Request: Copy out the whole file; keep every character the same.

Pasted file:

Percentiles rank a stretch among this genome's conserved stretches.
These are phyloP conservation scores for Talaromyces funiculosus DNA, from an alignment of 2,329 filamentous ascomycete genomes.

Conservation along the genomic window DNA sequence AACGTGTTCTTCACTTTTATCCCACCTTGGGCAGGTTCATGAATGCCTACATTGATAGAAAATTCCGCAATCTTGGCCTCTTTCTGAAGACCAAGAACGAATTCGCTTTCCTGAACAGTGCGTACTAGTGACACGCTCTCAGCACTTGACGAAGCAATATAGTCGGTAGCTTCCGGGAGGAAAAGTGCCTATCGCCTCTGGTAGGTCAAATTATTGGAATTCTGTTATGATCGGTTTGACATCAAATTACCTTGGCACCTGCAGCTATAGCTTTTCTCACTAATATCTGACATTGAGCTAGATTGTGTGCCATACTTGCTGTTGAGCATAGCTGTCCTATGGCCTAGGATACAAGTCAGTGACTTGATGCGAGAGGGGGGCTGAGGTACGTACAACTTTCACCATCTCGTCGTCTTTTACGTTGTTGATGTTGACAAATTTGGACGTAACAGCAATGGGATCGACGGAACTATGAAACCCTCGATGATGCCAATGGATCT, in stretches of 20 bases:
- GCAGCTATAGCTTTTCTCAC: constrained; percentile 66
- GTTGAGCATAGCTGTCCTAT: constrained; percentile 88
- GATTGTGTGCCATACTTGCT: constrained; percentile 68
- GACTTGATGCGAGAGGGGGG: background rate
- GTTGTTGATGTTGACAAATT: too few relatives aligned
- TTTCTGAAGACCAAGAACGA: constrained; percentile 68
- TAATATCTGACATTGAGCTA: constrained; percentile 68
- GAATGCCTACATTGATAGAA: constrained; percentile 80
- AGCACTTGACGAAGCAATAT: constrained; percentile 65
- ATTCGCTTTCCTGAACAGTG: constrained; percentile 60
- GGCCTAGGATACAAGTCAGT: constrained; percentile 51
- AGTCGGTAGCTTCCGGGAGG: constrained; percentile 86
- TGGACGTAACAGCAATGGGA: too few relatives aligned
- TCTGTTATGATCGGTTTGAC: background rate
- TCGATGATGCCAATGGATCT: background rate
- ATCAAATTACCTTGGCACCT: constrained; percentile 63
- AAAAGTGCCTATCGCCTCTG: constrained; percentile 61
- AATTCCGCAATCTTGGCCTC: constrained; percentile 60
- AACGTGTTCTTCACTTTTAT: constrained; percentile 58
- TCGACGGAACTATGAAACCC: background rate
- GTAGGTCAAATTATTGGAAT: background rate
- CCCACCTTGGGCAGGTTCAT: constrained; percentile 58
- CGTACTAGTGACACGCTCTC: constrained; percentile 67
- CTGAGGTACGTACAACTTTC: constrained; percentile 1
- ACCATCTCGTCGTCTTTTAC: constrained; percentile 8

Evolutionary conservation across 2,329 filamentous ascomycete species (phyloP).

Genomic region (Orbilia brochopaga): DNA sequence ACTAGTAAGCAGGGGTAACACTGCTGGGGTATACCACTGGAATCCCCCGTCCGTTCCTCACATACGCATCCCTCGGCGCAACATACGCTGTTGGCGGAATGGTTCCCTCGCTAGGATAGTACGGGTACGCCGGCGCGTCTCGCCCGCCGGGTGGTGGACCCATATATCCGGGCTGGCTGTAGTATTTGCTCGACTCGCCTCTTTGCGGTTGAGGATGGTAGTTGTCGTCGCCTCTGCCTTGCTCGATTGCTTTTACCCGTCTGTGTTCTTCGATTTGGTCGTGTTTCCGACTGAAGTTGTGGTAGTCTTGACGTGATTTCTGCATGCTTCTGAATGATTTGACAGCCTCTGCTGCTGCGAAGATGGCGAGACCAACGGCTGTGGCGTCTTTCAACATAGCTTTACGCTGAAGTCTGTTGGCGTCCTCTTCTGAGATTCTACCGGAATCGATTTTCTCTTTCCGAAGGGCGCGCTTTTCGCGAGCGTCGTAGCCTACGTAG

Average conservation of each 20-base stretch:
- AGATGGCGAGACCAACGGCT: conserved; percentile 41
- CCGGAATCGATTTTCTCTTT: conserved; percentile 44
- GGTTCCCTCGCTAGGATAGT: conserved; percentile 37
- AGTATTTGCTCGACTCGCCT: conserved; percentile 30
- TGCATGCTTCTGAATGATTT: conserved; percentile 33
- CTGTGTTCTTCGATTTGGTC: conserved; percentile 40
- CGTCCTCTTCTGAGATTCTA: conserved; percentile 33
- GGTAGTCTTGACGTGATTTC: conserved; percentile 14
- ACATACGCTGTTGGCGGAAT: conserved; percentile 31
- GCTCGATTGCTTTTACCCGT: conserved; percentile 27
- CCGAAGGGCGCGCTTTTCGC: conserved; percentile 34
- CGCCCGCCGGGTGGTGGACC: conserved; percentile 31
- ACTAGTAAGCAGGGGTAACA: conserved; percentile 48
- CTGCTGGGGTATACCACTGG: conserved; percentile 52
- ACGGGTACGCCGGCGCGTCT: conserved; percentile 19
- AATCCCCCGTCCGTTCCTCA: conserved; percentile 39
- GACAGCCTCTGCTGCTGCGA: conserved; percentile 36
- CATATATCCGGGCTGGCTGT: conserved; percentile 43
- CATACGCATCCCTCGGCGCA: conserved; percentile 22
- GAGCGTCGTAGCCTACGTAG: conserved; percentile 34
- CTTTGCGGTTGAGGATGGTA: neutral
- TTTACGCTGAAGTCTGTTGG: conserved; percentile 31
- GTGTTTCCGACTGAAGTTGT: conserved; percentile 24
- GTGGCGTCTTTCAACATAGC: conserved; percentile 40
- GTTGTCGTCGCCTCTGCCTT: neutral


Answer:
Percentiles rank a stretch among this genome's conserved stretches.
These are phyloP conservation scores for Talaromyces funiculosus DNA, from an alignment of 2,329 filamentous ascomycete genomes.

Conservation along the genomic window DNA sequence AACGTGTTCTTCACTTTTATCCCACCTTGGGCAGGTTCATGAATGCCTACATTGATAGAAAATTCCGCAATCTTGGCCTCTTTCTGAAGACCAAGAACGAATTCGCTTTCCTGAACAGTGCGTACTAGTGACACGCTCTCAGCACTTGACGAAGCAATATAGTCGGTAGCTTCCGGGAGGAAAAGTGCCTATCGCCTCTGGTAGGTCAAATTATTGGAATTCTGTTATGATCGGTTTGACATCAAATTACCTTGGCACCTGCAGCTATAGCTTTTCTCACTAATATCTGACATTGAGCTAGATTGTGTGCCATACTTGCTGTTGAGCATAGCTGTCCTATGGCCTAGGATACAAGTCAGTGACTTGATGCGAGAGGGGGGCTGAGGTACGTACAACTTTCACCATCTCGTCGTCTTTTACGTTGTTGATGTTGACAAATTTGGACGTAACAGCAATGGGATCGACGGAACTATGAAACCCTCGATGATGCCAATGGATCT, in stretches of 20 bases:
- GCAGCTATAGCTTTTCTCAC: constrained; percentile 66
- GTTGAGCATAGCTGTCCTAT: constrained; percentile 88
- GATTGTGTGCCATACTTGCT: constrained; percentile 68
- GACTTGATGCGAGAGGGGGG: background rate
- GTTGTTGATGTTGACAAATT: too few relatives aligned
- TTTCTGAAGACCAAGAACGA: constrained; percentile 68
- TAATATCTGACATTGAGCTA: constrained; percentile 68
- GAATGCCTACATTGATAGAA: constrained; percentile 80
- AGCACTTGACGAAGCAATAT: constrained; percentile 65
- ATTCGCTTTCCTGAACAGTG: constrained; percentile 60
- GGCCTAGGATACAAGTCAGT: constrained; percentile 51
- AGTCGGTAGCTTCCGGGAGG: constrained; percentile 86
- TGGACGTAACAGCAATGGGA: too few relatives aligned
- TCTGTTATGATCGGTTTGAC: background rate
- TCGATGATGCCAATGGATCT: background rate
- ATCAAATTACCTTGGCACCT: constrained; percentile 63
- AAAAGTGCCTATCGCCTCTG: constrained; percentile 61
- AATTCCGCAATCTTGGCCTC: constrained; percentile 60
- AACGTGTTCTTCACTTTTAT: constrained; percentile 58
- TCGACGGAACTATGAAACCC: background rate
- GTAGGTCAAATTATTGGAAT: background rate
- CCCACCTTGGGCAGGTTCAT: constrained; percentile 58
- CGTACTAGTGACACGCTCTC: constrained; percentile 67
- CTGAGGTACGTACAACTTTC: constrained; percentile 1
- ACCATCTCGTCGTCTTTTAC: constrained; percentile 8

Evolutionary conservation across 2,329 filamentous ascomycete species (phyloP).

Genomic region (Orbilia brochopaga): DNA sequence ACTAGTAAGCAGGGGTAACACTGCTGGGGTATACCACTGGAATCCCCCGTCCGTTCCTCACATACGCATCCCTCGGCGCAACATACGCTGTTGGCGGAATGGTTCCCTCGCTAGGATAGTACGGGTACGCCGGCGCGTCTCGCCCGCCGGGTGGTGGACCCATATATCCGGGCTGGCTGTAGTATTTGCTCGACTCGCCTCTTTGCGGTTGAGGATGGTAGTTGTCGTCGCCTCTGCCTTGCTCGATTGCTTTTACCCGTCTGTGTTCTTCGATTTGGTCGTGTTTCCGACTGAAGTTGTGGTAGTCTTGACGTGATTTCTGCATGCTTCTGAATGATTTGACAGCCTCTGCTGCTGCGAAGATGGCGAGACCAACGGCTGTGGCGTCTTTCAACATAGCTTTACGCTGAAGTCTGTTGGCGTCCTCTTCTGAGATTCTACCGGAATCGATTTTCTCTTTCCGAAGGGCGCGCTTTTCGCGAGCGTCGTAGCCTACGTAG

Average conservation of each 20-base stretch:
- AGATGGCGAGACCAACGGCT: conserved; percentile 41
- CCGGAATCGATTTTCTCTTT: conserved; percentile 44
- GGTTCCCTCGCTAGGATAGT: conserved; percentile 37
- AGTATTTGCTCGACTCGCCT: conserved; percentile 30
- TGCATGCTTCTGAATGATTT: conserved; percentile 33
- CTGTGTTCTTCGATTTGGTC: conserved; percentile 40
- CGTCCTCTTCTGAGATTCTA: conserved; percentile 33
- GGTAGTCTTGACGTGATTTC: conserved; percentile 14
- ACATACGCTGTTGGCGGAAT: conserved; percentile 31
- GCTCGATTGCTTTTACCCGT: conserved; percentile 27
- CCGAAGGGCGCGCTTTTCGC: conserved; percentile 34
- CGCCCGCCGGGTGGTGGACC: conserved; percentile 31
- ACTAGTAAGCAGGGGTAACA: conserved; percentile 48
- CTGCTGGGGTATACCACTGG: conserved; percentile 52
- ACGGGTACGCCGGCGCGTCT: conserved; percentile 19
- AATCCCCCGTCCGTTCCTCA: conserved; percentile 39
- GACAGCCTCTGCTGCTGCGA: conserved; percentile 36
- CATATATCCGGGCTGGCTGT: conserved; percentile 43
- CATACGCATCCCTCGGCGCA: conserved; percentile 22
- GAGCGTCGTAGCCTACGTAG: conserved; percentile 34
- CTTTGCGGTTGAGGATGGTA: neutral
- TTTACGCTGAAGTCTGTTGG: conserved; percentile 31
- GTGTTTCCGACTGAAGTTGT: conserved; percentile 24
- GTGGCGTCTTTCAACATAGC: conserved; percentile 40
- GTTGTCGTCGCCTCTGCCTT: neutral